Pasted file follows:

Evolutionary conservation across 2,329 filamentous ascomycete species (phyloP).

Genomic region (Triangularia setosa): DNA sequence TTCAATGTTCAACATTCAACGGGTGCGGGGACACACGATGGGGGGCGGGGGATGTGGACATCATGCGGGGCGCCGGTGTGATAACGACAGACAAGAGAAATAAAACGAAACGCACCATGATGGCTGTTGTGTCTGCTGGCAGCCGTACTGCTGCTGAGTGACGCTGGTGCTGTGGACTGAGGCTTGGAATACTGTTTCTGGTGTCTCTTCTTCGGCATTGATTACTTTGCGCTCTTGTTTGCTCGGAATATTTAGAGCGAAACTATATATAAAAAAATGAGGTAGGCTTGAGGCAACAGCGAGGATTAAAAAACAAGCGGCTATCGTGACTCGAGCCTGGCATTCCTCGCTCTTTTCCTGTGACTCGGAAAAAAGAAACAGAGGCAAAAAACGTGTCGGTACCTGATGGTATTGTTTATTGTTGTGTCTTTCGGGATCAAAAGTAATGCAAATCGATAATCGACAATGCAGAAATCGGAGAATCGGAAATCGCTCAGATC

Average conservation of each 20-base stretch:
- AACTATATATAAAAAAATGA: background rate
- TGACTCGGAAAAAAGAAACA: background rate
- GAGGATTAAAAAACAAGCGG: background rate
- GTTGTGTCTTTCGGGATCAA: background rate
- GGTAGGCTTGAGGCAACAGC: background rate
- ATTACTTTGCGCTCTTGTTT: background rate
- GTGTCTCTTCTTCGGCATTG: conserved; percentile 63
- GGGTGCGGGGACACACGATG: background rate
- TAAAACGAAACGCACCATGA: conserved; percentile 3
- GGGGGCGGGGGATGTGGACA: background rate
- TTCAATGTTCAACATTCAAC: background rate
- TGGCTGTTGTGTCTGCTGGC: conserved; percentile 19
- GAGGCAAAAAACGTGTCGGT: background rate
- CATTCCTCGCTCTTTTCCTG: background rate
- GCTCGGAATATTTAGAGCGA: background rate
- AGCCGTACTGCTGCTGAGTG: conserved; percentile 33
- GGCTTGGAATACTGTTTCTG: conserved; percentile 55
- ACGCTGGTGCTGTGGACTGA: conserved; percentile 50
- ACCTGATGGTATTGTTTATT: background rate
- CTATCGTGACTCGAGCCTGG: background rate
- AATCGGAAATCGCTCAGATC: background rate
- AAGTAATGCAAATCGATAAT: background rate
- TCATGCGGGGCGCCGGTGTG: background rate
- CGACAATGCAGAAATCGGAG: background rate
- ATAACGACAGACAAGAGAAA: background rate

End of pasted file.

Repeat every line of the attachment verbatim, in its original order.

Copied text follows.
Evolutionary conservation across 2,329 filamentous ascomycete species (phyloP).

Genomic region (Triangularia setosa): DNA sequence TTCAATGTTCAACATTCAACGGGTGCGGGGACACACGATGGGGGGCGGGGGATGTGGACATCATGCGGGGCGCCGGTGTGATAACGACAGACAAGAGAAATAAAACGAAACGCACCATGATGGCTGTTGTGTCTGCTGGCAGCCGTACTGCTGCTGAGTGACGCTGGTGCTGTGGACTGAGGCTTGGAATACTGTTTCTGGTGTCTCTTCTTCGGCATTGATTACTTTGCGCTCTTGTTTGCTCGGAATATTTAGAGCGAAACTATATATAAAAAAATGAGGTAGGCTTGAGGCAACAGCGAGGATTAAAAAACAAGCGGCTATCGTGACTCGAGCCTGGCATTCCTCGCTCTTTTCCTGTGACTCGGAAAAAAGAAACAGAGGCAAAAAACGTGTCGGTACCTGATGGTATTGTTTATTGTTGTGTCTTTCGGGATCAAAAGTAATGCAAATCGATAATCGACAATGCAGAAATCGGAGAATCGGAAATCGCTCAGATC

Average conservation of each 20-base stretch:
- AACTATATATAAAAAAATGA: background rate
- TGACTCGGAAAAAAGAAACA: background rate
- GAGGATTAAAAAACAAGCGG: background rate
- GTTGTGTCTTTCGGGATCAA: background rate
- GGTAGGCTTGAGGCAACAGC: background rate
- ATTACTTTGCGCTCTTGTTT: background rate
- GTGTCTCTTCTTCGGCATTG: conserved; percentile 63
- GGGTGCGGGGACACACGATG: background rate
- TAAAACGAAACGCACCATGA: conserved; percentile 3
- GGGGGCGGGGGATGTGGACA: background rate
- TTCAATGTTCAACATTCAAC: background rate
- TGGCTGTTGTGTCTGCTGGC: conserved; percentile 19
- GAGGCAAAAAACGTGTCGGT: background rate
- CATTCCTCGCTCTTTTCCTG: background rate
- GCTCGGAATATTTAGAGCGA: background rate
- AGCCGTACTGCTGCTGAGTG: conserved; percentile 33
- GGCTTGGAATACTGTTTCTG: conserved; percentile 55
- ACGCTGGTGCTGTGGACTGA: conserved; percentile 50
- ACCTGATGGTATTGTTTATT: background rate
- CTATCGTGACTCGAGCCTGG: background rate
- AATCGGAAATCGCTCAGATC: background rate
- AAGTAATGCAAATCGATAAT: background rate
- TCATGCGGGGCGCCGGTGTG: background rate
- CGACAATGCAGAAATCGGAG: background rate
- ATAACGACAGACAAGAGAAA: background rate